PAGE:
Mammoth Cave Trip Day 2 – The German Connection

I know that I said I would focus on the story of my trip and not discuss equipment, but one piece of equipment must be discussed to tell the story.  So with my first day complete I had ate and made phone calls to Shauna and my Dad.  I spent some time adjusting my bike and fixing a couple of creaking bolts, I was finally ready to rest.  I had strung up my hammock from two of the 4×4 posts, I didn’t bring a tent on this trip so I’d be sleeping in the hammock.  With no rain coming I didn’t bother with my tarp so I laid in my super comfortable hammock and watched the sun set.   At exactly 8:36 the relative peace and quiet was pierced by howling coyotee.  It seemed as if every animal around me began to call out.  I could hear the cattle, birds, and all kinds of different calls.

I tried to read for awhile but before long I was out cold only to wake up freezing cold.  Well technically only the parts of me touching the hammock were freezing cold.  This is a well known effect of sleeping in hammocks called cold butt syndrome.  I had read about it, but I hadn’t thought it would be an issue.  I’ve camped comfortably with temperatures in the 30s and tonight the low was like 49.  It was a very uncomfortable situation, my backside was freezing cold and my top side was very warm.  It was 2AM and I wanted to sleep but eventually I got up and did some stretches and jogged in place trying to get the blood flowing, I put on another shirt and got back in the hammock which by now and slid down so that my but occasionally hit the concrete below.  The rest of the night would be filled with tossing and turning and I eventually gave up at 5:30.


With a hot ramen noodle breakfast in me and everything packed back up I was on the road at 7 AM.  Today’s ride would be far less exciting then yesterday’s in that I wouldn’t be riding near any gunfights, but it would be more exciting in that I had no idea where I was, having never been in this part of Kentucky before.  The Adventure Cycling map was rubber banded to my aerobars and I spent most of the day enjoying the scenery and trying to place my location on the map.  Having the paper map to look at while riding was awesome. Each individual map covers about 30 miles so crossing a section and stopping to refold the map was a major milestone of the day.  Something I would end up doing 3 times.


The Scenery here wasn’t breathtaking, but nice, rolling farmland, fields and forests, broken up by small towns every 1o or so miles.  Much like home, though more consistently hilly, just small hills.  The riding was going well, but I was definitely sore and my rear end wasn’t happy with me.  I tried to take a short break every 10 or so miles to stretch and rest, or sometimes when I saw an interesting landmark like a tiny town with a hugely impressive courthouse, or a Mason lodge named the same as one of my local riding friends.  A light rain would sprinkle on and off but it was never enough to get me actually wet and the temperature was in the mid 50s which made for some comfortable riding.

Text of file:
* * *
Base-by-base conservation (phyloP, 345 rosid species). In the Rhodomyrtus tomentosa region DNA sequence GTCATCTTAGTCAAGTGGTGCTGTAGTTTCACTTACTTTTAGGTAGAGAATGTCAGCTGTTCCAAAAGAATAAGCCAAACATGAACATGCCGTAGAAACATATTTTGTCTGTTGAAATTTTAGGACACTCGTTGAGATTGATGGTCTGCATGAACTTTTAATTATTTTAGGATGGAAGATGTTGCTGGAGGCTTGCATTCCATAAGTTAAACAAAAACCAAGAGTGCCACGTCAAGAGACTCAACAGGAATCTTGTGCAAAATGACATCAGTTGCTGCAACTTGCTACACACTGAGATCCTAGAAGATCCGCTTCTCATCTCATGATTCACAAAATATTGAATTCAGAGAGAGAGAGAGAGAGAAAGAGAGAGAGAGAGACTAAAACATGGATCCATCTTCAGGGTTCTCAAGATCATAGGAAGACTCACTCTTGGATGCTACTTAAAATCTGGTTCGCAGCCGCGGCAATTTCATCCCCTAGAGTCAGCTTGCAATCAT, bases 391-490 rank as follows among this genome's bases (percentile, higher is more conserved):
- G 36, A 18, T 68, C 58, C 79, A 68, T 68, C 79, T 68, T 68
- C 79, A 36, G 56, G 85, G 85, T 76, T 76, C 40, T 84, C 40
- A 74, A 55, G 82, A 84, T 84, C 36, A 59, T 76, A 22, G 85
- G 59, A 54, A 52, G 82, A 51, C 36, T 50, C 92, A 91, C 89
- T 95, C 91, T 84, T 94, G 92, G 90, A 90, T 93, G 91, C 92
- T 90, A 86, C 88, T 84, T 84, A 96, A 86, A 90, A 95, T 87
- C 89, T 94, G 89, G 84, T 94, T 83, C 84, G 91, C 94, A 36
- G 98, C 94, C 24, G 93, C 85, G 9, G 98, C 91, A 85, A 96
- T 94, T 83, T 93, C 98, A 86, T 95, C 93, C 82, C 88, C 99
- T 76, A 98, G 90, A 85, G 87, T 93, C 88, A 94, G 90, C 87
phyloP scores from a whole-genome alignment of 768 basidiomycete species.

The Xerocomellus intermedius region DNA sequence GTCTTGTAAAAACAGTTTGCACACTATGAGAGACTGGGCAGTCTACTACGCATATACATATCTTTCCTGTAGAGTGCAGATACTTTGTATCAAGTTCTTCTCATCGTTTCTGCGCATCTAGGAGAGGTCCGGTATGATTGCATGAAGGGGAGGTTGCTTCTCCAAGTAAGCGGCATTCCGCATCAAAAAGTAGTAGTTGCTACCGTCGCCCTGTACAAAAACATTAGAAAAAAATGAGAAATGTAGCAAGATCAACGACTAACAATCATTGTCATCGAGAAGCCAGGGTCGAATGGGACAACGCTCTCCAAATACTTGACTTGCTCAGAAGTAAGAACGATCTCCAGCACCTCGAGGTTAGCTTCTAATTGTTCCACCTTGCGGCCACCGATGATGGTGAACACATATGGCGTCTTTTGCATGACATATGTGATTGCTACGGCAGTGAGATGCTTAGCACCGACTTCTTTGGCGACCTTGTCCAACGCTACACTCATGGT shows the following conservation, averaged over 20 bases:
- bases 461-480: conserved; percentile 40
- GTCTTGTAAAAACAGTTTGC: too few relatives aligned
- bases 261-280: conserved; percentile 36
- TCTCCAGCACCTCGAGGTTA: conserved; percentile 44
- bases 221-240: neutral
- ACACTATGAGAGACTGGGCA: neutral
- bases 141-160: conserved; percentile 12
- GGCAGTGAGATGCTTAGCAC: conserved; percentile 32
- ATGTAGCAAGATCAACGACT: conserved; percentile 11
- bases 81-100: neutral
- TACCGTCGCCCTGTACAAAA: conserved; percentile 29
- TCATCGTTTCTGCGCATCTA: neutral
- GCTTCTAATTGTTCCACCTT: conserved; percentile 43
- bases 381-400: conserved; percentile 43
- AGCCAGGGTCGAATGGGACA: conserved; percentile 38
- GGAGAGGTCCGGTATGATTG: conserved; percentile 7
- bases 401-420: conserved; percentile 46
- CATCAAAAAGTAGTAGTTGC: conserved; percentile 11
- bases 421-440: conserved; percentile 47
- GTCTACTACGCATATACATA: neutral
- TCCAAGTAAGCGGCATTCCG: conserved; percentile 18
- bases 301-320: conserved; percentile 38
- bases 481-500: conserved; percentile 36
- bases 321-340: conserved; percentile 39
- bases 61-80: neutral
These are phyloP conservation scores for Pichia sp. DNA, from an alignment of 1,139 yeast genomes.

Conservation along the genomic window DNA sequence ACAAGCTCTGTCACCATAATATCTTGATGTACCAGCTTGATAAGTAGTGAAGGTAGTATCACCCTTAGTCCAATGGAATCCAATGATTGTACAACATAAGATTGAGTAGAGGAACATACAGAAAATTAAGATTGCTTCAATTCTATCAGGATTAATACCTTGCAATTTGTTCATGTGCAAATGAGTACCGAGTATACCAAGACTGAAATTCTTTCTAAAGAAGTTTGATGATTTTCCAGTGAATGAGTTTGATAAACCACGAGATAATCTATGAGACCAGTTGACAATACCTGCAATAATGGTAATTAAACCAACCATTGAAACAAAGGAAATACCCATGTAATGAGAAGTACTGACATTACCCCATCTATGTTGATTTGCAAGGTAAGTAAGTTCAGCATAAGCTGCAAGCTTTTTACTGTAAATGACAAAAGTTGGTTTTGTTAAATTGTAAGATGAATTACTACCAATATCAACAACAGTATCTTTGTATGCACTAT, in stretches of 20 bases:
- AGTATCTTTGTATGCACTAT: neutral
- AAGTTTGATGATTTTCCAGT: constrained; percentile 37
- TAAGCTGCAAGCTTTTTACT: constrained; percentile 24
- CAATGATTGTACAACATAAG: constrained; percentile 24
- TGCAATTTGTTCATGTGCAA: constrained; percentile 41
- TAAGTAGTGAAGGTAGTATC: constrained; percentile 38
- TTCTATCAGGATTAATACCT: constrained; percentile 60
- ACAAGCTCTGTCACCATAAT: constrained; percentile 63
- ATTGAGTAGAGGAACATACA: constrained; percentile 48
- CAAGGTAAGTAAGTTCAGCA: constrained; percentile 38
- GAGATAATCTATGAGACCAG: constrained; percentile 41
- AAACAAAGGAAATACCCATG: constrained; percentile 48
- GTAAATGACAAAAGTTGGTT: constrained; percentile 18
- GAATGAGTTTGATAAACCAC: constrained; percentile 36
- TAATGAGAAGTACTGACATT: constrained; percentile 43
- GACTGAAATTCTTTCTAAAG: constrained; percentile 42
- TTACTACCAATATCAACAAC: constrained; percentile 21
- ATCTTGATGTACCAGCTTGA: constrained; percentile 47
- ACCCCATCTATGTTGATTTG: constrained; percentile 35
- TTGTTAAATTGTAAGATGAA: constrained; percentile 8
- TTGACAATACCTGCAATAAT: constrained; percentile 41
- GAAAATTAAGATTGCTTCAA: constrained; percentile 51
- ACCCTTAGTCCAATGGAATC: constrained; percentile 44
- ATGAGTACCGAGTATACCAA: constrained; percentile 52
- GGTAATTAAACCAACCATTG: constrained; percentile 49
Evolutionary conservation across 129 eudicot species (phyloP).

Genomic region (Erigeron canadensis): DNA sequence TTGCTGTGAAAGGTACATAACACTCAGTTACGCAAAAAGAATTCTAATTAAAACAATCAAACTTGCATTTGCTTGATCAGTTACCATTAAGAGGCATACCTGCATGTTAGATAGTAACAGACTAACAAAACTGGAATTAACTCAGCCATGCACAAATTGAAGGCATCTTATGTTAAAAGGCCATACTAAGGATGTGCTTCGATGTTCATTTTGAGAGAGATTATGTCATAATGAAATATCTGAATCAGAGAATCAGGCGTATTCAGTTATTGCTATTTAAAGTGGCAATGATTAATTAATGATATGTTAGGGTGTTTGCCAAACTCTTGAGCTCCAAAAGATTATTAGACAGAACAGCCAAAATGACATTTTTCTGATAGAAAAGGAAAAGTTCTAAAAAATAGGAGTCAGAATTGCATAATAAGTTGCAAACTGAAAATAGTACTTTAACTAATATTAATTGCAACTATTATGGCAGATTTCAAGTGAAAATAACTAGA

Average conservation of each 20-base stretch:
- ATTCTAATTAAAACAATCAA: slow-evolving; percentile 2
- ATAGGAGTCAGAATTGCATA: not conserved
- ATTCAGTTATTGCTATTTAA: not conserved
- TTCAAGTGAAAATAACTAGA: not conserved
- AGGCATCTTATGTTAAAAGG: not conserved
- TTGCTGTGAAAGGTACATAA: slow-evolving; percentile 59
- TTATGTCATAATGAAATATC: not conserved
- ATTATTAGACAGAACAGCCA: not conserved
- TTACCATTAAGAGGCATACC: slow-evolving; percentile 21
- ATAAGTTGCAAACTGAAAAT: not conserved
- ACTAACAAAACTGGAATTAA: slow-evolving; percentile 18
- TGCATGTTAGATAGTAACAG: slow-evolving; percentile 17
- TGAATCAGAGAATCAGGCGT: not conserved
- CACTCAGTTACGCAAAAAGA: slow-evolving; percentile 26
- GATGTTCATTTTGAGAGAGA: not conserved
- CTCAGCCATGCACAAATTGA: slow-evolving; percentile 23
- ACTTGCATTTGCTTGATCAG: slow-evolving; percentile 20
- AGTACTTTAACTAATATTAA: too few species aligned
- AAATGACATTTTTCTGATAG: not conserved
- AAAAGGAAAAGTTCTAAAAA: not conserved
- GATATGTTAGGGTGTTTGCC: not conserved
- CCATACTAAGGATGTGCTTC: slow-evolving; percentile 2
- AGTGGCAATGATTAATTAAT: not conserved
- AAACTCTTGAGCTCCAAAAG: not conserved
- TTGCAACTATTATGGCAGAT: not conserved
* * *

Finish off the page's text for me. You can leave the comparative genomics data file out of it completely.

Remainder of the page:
Roads in Kentucky are different from roads in Illinois.  They are in good condition, at least the ones I rode were.  Every road and junction clearly signed and I rarely noticed a gravel or oil and chip road. Newly installed signage marked every turn on the TransAmerica trail but I was still glad I had my map.  The biggest difference in the roads is their width, roads in Kentucky are narrow and as a general rule they don’t have shoulders, besides that they were much more twisty and hilly then many of the flatter roads I often ride.  This had me nervous at first but I quickly got over that.  Traffic on the roads I was on was so sparse I rarely saw cars, and when I did they were very courteous, waiting sometimes several minutes for me to climb a hill before safely passing.  I was never yelled at or honked at.

The two Germans riding the Trans America Trail

The two Germans riding the Trans America Trail

I encountered a cyclist heading my way early in the morning but I was climbing a steep hill and he was going down I think we both agreed stopping wouldn’t be a good idea so instead waved.  Later I encountered two guys riding cross country from Germany, but I didn’t get their names, lets call them Stuttgart and Munich, their eyes lit up as they saw me and they flagged me down, though I was already stopping.  “Are you riding the TransAM?” they asked in perfect accented English.  I gave my spiel about only riding a short part to Mammoth Cave and they explained that they were from Germany and spending the next 4 months riding across America.

“You are only the 3rd cyclist we’ve seen in 3 weeks,” they said.  I was surprised by this but when I thought about it I realized it would nearly impossible for them to see someone riding across the TransAM to the East this time of year, that would mean crossing the Northern mountains in March or April.